The hope is that the Community Rounds project will evolve to include the consumers and families engaged in the mental health system. Such a vision is consistent with the dynamic literature that can be found in consumer advocacy, self-help, community psychology and other disciplines with an interest in building a more comprehensive sense of community. However, in order to achieve the vision of being genuinely inclusive in all who are part of the mental health continuum, a collaborative system involving programs and agencies is a foundational step.

Barriers & Challenges to Building Community
In the earliest days of developing the Community Rounds project there was some debate about the legitimacy of a small, volunteer group of front-line staff creating an initiative without official sanction and mandate. In fact, these initial and arbitrary objections to the initiative almost derailed Community Rounds before the first session was held. This may just reflect human nature where a negative response to ideas can be their death-knell before they reach fruition. Fortunately, among the small group that coalesced to form the Community Rounds Committee there was sufficient energy and determination to overcome this negativity. And, at a management level within the AHS Mental Health portfolio, there was no attempt to meddle with the evolving project.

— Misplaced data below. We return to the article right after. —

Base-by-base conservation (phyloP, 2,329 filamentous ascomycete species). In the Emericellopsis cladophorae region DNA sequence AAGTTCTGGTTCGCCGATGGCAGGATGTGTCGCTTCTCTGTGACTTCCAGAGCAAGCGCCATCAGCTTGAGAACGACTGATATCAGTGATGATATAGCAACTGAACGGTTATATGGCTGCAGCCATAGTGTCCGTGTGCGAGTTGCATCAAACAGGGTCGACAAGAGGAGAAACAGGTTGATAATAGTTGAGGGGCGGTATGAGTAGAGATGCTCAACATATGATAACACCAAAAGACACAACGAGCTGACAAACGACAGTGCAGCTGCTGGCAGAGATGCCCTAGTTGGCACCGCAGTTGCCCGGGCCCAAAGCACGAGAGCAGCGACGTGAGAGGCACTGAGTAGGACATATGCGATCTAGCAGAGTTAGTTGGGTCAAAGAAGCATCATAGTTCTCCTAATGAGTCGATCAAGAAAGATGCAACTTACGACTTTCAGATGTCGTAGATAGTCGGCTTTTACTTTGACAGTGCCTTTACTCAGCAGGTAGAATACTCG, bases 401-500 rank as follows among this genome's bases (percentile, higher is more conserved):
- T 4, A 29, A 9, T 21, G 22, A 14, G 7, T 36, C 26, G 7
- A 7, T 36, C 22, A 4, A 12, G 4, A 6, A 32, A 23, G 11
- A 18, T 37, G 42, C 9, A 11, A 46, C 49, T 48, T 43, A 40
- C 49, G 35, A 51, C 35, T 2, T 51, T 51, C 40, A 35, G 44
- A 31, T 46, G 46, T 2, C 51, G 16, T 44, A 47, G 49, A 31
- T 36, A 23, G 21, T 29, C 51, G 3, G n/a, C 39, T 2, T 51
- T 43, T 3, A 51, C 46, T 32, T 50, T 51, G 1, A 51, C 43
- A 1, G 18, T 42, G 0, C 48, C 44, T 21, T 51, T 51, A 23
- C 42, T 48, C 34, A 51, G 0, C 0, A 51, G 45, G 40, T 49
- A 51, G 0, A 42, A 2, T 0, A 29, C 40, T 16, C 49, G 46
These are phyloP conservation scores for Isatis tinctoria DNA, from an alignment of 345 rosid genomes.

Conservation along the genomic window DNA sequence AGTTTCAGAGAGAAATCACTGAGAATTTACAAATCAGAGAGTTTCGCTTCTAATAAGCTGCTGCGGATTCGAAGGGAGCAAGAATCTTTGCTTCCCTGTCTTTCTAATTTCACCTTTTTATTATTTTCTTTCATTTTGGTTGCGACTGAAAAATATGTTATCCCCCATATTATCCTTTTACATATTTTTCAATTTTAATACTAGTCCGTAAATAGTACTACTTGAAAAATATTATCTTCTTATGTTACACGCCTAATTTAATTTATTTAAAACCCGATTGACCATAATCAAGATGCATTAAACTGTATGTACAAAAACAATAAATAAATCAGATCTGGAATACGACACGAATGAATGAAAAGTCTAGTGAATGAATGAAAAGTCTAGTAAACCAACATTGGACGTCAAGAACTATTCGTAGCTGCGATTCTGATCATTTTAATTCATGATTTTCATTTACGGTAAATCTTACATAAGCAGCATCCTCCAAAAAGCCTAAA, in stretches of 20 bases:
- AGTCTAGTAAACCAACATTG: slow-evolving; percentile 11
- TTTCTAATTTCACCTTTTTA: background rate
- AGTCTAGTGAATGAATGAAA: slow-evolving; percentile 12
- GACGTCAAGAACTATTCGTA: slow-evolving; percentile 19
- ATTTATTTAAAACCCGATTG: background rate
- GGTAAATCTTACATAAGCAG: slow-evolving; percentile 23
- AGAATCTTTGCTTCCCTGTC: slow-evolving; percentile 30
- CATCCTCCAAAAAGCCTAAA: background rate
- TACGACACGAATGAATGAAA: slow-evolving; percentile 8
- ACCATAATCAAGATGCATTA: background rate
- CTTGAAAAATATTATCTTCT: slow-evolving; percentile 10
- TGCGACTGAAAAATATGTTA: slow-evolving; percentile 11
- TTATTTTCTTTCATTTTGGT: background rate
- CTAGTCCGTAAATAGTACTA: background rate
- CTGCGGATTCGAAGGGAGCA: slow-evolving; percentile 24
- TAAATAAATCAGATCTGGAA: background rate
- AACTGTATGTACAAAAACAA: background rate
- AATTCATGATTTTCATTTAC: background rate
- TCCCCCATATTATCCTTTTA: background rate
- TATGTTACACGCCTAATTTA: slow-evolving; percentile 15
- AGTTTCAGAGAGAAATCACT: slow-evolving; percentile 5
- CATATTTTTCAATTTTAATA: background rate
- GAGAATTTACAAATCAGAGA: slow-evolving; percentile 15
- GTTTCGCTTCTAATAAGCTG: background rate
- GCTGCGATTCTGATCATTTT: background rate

An ethos that embraces inclusion of all partners in mental health and accents collaboration – whether that means clients, family members or personnel of agencies that have traditionally been seen to be less sympathetic to some clients –  takes time (Backer, 2003) and encouragement to seed. In addition to having a vision and energy to initiate the process of bringing together the staff of disparate community programs and agencies, the value of a core group of committed people serving as a Committee is critical. That core group can sustain and hearten one another through the early phase of uncertainty when maintaining confidence calls for considerable persistence.

We exist in a larger culture which frequently emphasizes values of competition at the expense of cooperation (O’Connor, 2001). Competition and turf (Backer, 2003) also exist in the mental health system and in the social service sector. Further, a culture and history of competitiveness is not easy to overcome (Norman, 2003). Worry over job security, ambitions related to career advancement and a personal inclination to interact with potential colleagues in an adversarial manner are rife in this culture. It is not uncommon for the same individual who espouses principles of collaboration and cooperation while working in a community not-for-profit agency to suddenly become circumspect and vigilant around program boundaries when they transfer to a “therapist” role in a program within the mental health system for AHS, demonstrating that the concepts of collaboration and cooperation are no longer part of their lexicon.

Sustaining collaborative efforts is a challenge, as they have a tendency to be short lived for a variety of reasons (Freeth, 2001). Maintaining energy in the Community Rounds project, as a focal point for building community, is required. Whether this is achieved by adding new members to the Committee overseeing Community Rounds, or through other methods, remains to be seen.